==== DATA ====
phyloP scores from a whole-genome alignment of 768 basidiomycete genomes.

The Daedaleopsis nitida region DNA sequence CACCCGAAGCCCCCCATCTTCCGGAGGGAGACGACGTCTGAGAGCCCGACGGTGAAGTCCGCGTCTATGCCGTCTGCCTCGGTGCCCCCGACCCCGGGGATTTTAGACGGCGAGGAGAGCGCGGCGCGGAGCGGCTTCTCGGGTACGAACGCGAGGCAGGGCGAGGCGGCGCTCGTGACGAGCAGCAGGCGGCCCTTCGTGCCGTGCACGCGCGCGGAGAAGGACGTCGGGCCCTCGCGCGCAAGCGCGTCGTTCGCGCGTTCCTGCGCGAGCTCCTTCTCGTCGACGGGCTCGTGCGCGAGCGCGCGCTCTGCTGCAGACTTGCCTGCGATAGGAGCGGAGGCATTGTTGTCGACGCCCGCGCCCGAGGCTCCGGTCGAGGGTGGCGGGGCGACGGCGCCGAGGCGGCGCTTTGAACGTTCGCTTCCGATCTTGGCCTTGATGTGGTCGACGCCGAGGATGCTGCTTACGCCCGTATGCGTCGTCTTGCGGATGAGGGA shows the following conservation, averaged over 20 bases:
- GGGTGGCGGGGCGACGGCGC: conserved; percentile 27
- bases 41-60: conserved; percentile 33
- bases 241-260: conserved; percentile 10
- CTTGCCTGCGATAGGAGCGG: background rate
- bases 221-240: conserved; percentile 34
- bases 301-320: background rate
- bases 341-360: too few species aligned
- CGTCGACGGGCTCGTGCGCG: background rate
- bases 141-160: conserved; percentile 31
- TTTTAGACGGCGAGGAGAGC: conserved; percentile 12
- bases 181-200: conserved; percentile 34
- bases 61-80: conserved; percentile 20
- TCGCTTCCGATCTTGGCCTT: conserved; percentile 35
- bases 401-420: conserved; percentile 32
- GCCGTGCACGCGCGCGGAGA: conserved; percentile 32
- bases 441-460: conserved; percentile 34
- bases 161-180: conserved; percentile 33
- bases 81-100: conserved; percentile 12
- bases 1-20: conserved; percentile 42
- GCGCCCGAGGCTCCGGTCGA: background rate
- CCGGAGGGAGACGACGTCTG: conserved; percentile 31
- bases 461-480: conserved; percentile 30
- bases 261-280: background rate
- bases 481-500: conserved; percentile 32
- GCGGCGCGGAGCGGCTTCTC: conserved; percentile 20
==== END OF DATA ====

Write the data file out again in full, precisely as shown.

phyloP scores from a whole-genome alignment of 768 basidiomycete genomes.

The Daedaleopsis nitida region DNA sequence CACCCGAAGCCCCCCATCTTCCGGAGGGAGACGACGTCTGAGAGCCCGACGGTGAAGTCCGCGTCTATGCCGTCTGCCTCGGTGCCCCCGACCCCGGGGATTTTAGACGGCGAGGAGAGCGCGGCGCGGAGCGGCTTCTCGGGTACGAACGCGAGGCAGGGCGAGGCGGCGCTCGTGACGAGCAGCAGGCGGCCCTTCGTGCCGTGCACGCGCGCGGAGAAGGACGTCGGGCCCTCGCGCGCAAGCGCGTCGTTCGCGCGTTCCTGCGCGAGCTCCTTCTCGTCGACGGGCTCGTGCGCGAGCGCGCGCTCTGCTGCAGACTTGCCTGCGATAGGAGCGGAGGCATTGTTGTCGACGCCCGCGCCCGAGGCTCCGGTCGAGGGTGGCGGGGCGACGGCGCCGAGGCGGCGCTTTGAACGTTCGCTTCCGATCTTGGCCTTGATGTGGTCGACGCCGAGGATGCTGCTTACGCCCGTATGCGTCGTCTTGCGGATGAGGGA shows the following conservation, averaged over 20 bases:
- GGGTGGCGGGGCGACGGCGC: conserved; percentile 27
- bases 41-60: conserved; percentile 33
- bases 241-260: conserved; percentile 10
- CTTGCCTGCGATAGGAGCGG: background rate
- bases 221-240: conserved; percentile 34
- bases 301-320: background rate
- bases 341-360: too few species aligned
- CGTCGACGGGCTCGTGCGCG: background rate
- bases 141-160: conserved; percentile 31
- TTTTAGACGGCGAGGAGAGC: conserved; percentile 12
- bases 181-200: conserved; percentile 34
- bases 61-80: conserved; percentile 20
- TCGCTTCCGATCTTGGCCTT: conserved; percentile 35
- bases 401-420: conserved; percentile 32
- GCCGTGCACGCGCGCGGAGA: conserved; percentile 32
- bases 441-460: conserved; percentile 34
- bases 161-180: conserved; percentile 33
- bases 81-100: conserved; percentile 12
- bases 1-20: conserved; percentile 42
- GCGCCCGAGGCTCCGGTCGA: background rate
- CCGGAGGGAGACGACGTCTG: conserved; percentile 31
- bases 461-480: conserved; percentile 30
- bases 261-280: background rate
- bases 481-500: conserved; percentile 32
- GCGGCGCGGAGCGGCTTCTC: conserved; percentile 20